Black Twitter is a force. It’s also not particularly well understood by those who aren’t a part of it. The term is used to describe a large network of black Twitter users and their loosely coordinated interactions, many of which accumulate into trending topics due to the network’s size, interconnectedness, and unique activity.
This was the network largely responsible for focusing the nation’s attention to the killing of Mike Brown in Ferguson, Missouri, last August. Witnesses to Brown’s killing broke the news via social media. Within moments, their accounts of what happened spread through the Twittersphere with the hashtags #Ferguson and #MikeBrown.
And then there are the hashtag campaigns. #YouOKSis raises awareness for street harassment, #IAmJada calls for solidarity for victims of sexual assault, #BringBackOurGirls forces attention to the abduction of nearly 300 Nigerian schoolgirls, and #BlackLivesMatter gives voice to the ongoing movement to reform police practices. Black Twitter has also used its power to launch campaigns that criticize the incidents of racial tone deafness that are all too common across media. #EpicBraidLevels skewered Marie Claire's bizarre praise for Kendall Jenner’s cornrows. #IfTheyGunnedMeDown illustrated the pejorative selection of images used in news stories about black victims of police shootings. Don Lemon, one of cable news’ most controversial broadcasters, has also been called out by Black Twitter for his routinely offensive #DonLemonLogic.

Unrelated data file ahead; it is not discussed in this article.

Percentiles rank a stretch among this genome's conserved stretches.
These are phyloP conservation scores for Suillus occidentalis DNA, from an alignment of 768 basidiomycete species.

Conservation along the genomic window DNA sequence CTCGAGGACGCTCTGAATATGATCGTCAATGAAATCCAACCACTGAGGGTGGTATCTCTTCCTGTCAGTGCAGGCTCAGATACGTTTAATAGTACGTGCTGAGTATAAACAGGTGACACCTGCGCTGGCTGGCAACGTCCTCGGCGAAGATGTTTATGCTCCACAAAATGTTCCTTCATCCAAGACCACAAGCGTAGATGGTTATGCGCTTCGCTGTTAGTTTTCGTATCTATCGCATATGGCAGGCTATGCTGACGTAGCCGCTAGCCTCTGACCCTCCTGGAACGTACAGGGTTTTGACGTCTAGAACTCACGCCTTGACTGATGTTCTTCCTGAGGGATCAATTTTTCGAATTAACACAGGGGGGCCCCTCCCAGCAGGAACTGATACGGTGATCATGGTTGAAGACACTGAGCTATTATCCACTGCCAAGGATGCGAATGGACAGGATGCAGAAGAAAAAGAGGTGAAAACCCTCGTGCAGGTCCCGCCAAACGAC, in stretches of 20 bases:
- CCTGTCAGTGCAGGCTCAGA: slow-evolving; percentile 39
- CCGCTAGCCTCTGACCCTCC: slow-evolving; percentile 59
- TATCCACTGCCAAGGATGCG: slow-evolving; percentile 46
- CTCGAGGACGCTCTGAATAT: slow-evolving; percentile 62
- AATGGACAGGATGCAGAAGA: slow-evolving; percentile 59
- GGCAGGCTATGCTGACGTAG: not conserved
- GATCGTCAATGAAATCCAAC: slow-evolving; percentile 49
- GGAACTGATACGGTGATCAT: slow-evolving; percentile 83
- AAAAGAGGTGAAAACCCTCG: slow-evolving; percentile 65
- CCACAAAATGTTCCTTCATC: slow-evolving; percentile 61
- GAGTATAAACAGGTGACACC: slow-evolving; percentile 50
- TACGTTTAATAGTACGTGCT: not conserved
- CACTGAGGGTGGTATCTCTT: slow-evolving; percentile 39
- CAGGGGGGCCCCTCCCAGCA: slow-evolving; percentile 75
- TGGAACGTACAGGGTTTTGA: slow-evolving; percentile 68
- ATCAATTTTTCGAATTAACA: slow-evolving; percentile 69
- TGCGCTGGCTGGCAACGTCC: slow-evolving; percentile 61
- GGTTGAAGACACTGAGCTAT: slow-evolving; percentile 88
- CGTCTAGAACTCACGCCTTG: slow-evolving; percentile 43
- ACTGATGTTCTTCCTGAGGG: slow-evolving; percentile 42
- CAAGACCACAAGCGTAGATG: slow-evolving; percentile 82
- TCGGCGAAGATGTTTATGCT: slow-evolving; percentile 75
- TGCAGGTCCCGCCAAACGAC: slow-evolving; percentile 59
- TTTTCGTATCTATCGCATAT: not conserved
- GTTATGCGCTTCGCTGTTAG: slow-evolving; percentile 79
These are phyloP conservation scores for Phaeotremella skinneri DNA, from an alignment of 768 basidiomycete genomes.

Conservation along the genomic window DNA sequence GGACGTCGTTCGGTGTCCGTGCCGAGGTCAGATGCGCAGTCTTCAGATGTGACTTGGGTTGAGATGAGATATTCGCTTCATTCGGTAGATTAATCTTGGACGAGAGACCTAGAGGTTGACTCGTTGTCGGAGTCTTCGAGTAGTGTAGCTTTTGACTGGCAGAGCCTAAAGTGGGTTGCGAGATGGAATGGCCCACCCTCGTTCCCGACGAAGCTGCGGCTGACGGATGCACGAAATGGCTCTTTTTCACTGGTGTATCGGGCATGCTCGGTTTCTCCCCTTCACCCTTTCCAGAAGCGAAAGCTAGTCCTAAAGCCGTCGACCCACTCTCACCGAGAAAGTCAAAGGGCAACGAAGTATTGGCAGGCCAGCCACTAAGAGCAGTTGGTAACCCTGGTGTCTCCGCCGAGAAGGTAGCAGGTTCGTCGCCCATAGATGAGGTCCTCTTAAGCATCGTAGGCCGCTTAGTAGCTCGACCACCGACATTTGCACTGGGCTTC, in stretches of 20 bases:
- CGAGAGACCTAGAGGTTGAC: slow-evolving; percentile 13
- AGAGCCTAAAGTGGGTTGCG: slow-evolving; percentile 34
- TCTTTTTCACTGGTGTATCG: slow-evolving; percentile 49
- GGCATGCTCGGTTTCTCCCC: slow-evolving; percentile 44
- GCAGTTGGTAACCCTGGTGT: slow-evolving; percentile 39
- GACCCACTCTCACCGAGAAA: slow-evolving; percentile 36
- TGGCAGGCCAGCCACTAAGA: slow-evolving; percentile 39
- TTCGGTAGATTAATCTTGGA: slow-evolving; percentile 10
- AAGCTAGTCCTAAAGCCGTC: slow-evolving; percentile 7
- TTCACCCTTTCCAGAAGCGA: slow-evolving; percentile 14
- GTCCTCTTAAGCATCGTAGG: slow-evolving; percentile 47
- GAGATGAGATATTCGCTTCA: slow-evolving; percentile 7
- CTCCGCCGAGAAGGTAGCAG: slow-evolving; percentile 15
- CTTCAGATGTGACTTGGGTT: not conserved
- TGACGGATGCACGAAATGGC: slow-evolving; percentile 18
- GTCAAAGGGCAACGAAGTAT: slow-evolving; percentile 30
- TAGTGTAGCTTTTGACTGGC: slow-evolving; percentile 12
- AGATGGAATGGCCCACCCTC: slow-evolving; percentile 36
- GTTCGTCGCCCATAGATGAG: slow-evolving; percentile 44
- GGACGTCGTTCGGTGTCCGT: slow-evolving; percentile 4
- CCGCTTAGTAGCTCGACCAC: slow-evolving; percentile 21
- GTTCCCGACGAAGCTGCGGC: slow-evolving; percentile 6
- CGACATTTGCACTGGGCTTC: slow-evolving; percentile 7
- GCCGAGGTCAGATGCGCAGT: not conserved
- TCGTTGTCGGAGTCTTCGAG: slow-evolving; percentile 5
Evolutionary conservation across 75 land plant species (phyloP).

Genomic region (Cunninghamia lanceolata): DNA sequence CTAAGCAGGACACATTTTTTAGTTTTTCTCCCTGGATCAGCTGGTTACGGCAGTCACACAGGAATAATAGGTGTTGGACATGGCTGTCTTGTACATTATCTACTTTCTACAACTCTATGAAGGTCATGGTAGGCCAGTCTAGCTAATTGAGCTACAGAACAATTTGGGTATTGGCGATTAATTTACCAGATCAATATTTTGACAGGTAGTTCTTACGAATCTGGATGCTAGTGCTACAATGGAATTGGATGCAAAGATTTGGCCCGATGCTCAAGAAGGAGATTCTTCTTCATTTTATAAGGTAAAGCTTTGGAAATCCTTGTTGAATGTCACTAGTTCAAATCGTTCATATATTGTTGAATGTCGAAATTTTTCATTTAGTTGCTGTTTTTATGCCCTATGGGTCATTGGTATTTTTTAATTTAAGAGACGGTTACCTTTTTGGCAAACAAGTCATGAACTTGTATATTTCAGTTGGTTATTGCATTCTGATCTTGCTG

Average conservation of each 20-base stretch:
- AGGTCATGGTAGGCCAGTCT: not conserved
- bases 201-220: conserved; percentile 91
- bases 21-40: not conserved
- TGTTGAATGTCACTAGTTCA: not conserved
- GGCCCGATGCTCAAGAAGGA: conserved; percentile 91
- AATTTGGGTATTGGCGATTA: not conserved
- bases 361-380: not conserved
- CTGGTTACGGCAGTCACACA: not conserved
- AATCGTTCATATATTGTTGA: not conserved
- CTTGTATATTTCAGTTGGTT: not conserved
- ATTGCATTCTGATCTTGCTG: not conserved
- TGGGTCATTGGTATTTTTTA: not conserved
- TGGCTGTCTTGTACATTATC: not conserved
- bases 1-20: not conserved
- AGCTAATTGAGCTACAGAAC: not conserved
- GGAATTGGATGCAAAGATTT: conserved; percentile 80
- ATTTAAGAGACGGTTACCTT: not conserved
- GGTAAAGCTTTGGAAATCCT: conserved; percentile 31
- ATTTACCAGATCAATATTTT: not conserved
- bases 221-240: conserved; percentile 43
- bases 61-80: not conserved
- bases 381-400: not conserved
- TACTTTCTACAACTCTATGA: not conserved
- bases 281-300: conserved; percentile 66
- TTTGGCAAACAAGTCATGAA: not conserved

Black Twitter is also the subject of academic inquiry. Researchers at the University of Southern California are currently engaged in one study to answer the question, “What is Black Twitter?” Late last year, Meredith Clark, a professor at the Mayborn School of Journalism at the University of North Texas, completed research with the goal of establishing a theoretical framework for exploring Black Twitter.